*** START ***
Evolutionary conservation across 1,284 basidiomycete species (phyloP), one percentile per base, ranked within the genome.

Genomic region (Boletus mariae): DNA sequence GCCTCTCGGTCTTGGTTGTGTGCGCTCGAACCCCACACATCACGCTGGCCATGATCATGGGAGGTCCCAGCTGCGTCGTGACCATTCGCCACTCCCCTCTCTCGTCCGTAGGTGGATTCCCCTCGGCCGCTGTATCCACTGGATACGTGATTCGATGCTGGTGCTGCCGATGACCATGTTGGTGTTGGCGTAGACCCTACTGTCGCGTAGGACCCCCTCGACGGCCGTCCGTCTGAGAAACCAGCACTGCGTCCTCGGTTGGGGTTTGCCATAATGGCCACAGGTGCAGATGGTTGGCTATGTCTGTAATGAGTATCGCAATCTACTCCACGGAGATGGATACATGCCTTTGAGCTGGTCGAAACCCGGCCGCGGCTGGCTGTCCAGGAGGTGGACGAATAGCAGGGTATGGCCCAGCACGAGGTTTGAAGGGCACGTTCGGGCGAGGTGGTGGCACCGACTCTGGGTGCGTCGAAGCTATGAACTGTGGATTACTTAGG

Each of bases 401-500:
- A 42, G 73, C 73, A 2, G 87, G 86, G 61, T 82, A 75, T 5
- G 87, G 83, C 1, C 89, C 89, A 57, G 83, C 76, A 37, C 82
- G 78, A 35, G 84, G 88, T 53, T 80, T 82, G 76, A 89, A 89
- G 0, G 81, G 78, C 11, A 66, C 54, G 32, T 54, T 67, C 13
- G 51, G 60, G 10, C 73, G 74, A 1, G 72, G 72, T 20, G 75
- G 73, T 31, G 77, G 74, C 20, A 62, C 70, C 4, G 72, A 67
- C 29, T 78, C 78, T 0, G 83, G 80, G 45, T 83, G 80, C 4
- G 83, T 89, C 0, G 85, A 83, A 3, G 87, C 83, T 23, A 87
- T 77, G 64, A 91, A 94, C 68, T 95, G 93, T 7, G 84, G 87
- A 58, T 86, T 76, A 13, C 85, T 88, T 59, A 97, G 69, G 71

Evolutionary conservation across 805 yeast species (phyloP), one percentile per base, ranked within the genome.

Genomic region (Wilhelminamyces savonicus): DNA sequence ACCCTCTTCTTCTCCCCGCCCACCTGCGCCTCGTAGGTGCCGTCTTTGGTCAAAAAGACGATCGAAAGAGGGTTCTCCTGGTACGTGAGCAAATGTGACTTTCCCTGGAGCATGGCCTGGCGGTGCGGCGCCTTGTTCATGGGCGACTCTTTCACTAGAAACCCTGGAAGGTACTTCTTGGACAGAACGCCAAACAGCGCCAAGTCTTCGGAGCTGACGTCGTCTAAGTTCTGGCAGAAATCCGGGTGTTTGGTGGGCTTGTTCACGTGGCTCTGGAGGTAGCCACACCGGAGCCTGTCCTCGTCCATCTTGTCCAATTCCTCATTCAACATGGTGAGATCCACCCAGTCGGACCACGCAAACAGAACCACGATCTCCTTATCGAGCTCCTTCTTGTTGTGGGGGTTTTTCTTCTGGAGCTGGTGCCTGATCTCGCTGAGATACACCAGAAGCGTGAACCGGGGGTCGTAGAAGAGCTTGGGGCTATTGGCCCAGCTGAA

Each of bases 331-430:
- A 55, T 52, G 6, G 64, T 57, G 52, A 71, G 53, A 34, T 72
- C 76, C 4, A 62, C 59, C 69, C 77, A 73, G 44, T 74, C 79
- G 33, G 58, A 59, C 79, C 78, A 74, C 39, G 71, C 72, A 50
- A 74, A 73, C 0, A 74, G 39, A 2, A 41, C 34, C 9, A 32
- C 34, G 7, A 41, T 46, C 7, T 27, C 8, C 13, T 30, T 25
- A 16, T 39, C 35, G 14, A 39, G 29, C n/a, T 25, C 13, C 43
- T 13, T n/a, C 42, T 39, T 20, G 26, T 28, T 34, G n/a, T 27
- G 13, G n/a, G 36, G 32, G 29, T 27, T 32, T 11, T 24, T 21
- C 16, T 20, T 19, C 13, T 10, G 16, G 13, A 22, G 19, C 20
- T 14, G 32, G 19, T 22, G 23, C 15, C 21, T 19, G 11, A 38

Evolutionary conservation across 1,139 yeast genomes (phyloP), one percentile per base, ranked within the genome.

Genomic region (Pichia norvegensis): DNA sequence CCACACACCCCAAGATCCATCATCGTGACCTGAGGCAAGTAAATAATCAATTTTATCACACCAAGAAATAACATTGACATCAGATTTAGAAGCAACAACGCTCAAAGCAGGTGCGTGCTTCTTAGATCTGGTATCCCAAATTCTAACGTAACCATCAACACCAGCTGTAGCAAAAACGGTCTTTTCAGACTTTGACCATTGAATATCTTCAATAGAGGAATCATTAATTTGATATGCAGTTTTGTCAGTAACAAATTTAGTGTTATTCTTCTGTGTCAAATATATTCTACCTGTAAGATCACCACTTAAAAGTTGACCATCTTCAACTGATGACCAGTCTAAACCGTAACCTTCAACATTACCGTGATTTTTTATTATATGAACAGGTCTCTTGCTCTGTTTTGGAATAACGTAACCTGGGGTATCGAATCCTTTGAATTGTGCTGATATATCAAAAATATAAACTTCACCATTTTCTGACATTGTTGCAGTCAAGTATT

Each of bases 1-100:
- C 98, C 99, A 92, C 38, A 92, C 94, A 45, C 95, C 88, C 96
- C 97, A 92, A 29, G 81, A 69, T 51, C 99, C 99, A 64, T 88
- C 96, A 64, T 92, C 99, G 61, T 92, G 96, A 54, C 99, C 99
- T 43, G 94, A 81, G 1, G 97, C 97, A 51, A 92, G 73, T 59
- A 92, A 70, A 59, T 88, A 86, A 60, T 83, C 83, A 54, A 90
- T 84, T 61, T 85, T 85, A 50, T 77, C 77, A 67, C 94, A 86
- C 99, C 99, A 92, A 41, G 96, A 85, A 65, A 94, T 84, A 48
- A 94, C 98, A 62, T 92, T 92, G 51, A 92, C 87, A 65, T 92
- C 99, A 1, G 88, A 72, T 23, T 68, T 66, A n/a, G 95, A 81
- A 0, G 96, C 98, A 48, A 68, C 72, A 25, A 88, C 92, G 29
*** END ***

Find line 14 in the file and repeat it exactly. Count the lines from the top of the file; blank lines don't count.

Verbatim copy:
Evolutionary conservation across 805 yeast species (phyloP), one percentile per base, ranked within the genome.